We have all heard it before. Burning fossil fuels releases greenhouse gases to the atmosphere, which will in turn escalate a very well proven and worrisome issue called climate change. So, the more distance you travel by car or motorcycle, the bigger your ecological footprint will be. Taking public transportation, cycling and walking are more eco-friendly alternatives that can help lower your daily impact on the planet. If you really need a personal vehicle for whatever reason, you can still reduce your footprint by car polling and by choosing a more efficient petrol/diesel vehicle or – better yet – an electric one. Air travelling is another bullet point you need to reflect on when planning for sustainable transportation. Flying is the most environmental detrimental way of travelling per passenger, accounting for about 1.5% of all greenhouse gases emissions in the world. I know this percentage does not sound like much. But let me put it this way: travelling by plane can release 23 times more CO2 into the atmosphere, per passenger, than a train ride to the same destination. Is it just me, or interrails are sounding more attractive already?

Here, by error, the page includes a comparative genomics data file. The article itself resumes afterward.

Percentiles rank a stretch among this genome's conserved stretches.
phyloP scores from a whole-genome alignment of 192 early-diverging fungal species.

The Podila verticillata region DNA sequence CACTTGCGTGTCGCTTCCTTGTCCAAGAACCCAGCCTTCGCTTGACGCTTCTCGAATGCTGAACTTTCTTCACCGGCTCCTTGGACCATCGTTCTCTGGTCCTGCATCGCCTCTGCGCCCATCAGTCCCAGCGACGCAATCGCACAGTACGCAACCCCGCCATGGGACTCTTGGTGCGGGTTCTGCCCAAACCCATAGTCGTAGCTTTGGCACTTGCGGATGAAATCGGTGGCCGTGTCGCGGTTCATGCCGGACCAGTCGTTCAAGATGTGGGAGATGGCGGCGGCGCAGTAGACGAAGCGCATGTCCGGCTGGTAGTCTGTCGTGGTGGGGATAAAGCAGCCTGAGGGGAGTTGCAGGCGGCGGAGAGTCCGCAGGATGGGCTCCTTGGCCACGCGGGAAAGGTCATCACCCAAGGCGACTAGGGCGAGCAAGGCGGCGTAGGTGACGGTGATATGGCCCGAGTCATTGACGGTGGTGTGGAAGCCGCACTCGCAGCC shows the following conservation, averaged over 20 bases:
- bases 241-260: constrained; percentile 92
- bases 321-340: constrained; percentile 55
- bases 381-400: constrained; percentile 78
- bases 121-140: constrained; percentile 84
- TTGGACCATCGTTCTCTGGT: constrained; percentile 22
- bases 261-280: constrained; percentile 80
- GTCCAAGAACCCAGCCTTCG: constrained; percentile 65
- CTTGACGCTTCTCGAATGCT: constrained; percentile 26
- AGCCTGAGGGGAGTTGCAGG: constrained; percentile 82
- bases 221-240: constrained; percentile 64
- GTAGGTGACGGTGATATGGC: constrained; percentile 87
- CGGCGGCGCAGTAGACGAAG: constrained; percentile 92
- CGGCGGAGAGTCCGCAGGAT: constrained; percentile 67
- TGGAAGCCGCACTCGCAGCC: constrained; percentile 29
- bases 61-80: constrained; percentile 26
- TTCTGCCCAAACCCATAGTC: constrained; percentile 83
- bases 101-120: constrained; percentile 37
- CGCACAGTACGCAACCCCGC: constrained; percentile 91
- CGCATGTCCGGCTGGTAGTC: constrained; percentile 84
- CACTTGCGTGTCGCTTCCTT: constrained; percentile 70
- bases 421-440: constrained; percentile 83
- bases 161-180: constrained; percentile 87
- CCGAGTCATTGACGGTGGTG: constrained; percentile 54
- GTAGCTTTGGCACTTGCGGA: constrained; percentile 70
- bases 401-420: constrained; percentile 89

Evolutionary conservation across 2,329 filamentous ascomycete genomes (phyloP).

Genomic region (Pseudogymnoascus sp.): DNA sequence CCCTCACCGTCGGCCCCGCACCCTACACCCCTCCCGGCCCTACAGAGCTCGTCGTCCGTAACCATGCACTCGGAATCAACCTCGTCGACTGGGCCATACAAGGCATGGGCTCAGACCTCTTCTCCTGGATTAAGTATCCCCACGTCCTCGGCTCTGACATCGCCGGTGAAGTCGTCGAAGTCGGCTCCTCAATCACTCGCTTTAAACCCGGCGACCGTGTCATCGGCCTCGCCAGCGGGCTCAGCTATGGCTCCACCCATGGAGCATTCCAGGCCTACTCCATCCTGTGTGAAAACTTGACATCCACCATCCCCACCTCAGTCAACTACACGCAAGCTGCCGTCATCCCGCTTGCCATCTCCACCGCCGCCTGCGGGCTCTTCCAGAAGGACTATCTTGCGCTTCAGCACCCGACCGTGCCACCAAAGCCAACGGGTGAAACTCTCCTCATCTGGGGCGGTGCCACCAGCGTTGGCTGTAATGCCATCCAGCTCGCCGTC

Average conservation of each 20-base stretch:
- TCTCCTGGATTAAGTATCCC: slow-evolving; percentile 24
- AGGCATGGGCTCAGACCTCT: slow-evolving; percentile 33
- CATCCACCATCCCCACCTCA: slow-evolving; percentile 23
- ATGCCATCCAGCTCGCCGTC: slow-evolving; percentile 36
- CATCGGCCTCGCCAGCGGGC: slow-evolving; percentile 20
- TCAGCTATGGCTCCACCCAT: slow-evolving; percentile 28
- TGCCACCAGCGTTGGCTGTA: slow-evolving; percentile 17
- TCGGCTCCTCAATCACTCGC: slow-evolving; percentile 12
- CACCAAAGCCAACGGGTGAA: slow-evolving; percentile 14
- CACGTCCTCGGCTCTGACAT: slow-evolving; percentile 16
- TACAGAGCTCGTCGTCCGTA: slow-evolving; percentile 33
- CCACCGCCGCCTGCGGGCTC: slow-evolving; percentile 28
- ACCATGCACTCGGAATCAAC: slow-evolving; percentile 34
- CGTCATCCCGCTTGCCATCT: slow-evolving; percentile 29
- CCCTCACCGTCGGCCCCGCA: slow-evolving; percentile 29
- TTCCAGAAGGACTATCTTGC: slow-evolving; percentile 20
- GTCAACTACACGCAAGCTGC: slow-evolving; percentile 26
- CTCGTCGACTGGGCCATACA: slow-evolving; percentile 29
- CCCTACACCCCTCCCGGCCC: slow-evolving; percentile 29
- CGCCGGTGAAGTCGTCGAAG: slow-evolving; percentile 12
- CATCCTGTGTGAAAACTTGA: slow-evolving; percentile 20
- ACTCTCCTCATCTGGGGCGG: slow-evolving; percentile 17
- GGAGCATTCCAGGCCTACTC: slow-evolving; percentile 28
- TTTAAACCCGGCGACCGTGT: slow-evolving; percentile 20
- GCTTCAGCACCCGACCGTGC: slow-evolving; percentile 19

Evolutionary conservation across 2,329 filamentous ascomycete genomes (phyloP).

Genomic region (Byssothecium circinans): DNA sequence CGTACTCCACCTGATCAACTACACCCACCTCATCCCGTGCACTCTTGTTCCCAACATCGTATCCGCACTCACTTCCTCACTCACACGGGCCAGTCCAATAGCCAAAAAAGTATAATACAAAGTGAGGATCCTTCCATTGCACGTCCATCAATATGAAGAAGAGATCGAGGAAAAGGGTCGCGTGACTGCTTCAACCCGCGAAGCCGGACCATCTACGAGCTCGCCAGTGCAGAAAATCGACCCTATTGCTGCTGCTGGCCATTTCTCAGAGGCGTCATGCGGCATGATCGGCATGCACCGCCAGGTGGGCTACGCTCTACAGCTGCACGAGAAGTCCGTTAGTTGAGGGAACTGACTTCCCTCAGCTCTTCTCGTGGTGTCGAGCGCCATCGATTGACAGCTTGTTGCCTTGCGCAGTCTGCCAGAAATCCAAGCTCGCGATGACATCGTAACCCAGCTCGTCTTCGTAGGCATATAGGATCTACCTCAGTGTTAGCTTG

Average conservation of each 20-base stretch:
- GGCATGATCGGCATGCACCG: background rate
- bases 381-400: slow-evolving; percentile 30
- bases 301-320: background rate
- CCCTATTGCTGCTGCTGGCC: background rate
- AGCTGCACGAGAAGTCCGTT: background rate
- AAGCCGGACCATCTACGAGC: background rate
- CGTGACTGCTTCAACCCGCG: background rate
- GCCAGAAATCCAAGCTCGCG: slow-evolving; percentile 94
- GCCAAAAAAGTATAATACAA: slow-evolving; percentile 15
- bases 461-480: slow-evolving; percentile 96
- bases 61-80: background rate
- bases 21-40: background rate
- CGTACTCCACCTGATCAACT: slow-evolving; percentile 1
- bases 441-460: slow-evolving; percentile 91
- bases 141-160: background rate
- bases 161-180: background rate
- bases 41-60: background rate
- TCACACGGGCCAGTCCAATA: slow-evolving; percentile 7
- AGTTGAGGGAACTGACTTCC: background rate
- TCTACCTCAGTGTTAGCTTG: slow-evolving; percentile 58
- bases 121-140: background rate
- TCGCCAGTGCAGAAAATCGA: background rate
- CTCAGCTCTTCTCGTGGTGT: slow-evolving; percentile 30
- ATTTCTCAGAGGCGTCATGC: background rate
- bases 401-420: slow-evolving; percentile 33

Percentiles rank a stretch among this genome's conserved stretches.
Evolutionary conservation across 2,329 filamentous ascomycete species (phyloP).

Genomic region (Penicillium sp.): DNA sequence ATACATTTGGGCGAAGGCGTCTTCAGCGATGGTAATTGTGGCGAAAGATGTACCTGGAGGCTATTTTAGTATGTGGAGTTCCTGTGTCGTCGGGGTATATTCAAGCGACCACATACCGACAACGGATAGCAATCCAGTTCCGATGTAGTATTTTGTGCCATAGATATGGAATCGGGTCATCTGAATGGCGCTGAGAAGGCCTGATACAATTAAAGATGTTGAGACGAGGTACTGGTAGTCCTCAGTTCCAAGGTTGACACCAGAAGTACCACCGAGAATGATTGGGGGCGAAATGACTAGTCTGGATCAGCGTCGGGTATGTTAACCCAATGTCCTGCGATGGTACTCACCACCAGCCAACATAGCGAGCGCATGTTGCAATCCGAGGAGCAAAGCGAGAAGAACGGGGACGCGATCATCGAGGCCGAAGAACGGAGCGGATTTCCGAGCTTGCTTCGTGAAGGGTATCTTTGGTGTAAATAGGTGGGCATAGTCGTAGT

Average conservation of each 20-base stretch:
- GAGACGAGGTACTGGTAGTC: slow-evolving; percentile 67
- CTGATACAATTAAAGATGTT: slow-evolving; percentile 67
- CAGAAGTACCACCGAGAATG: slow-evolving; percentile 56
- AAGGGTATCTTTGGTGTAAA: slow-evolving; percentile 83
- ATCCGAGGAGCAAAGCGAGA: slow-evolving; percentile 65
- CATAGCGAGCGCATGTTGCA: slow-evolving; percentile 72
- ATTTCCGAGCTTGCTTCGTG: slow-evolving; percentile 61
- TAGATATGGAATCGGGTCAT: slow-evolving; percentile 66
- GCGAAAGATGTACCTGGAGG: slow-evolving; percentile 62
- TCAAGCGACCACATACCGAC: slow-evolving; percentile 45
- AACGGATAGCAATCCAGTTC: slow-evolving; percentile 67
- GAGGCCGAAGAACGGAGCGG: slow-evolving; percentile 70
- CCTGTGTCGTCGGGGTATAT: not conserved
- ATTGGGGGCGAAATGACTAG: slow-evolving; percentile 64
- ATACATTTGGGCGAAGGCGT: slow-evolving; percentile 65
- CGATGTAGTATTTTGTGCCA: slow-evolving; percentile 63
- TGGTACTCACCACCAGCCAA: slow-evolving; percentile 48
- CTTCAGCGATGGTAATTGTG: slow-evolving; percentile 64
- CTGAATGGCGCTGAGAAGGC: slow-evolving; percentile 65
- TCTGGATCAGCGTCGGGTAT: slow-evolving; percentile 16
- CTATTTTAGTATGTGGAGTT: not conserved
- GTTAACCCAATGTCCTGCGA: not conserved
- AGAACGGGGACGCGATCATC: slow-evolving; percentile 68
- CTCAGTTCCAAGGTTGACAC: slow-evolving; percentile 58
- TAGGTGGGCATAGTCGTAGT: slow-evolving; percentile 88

How green is your grocery cart?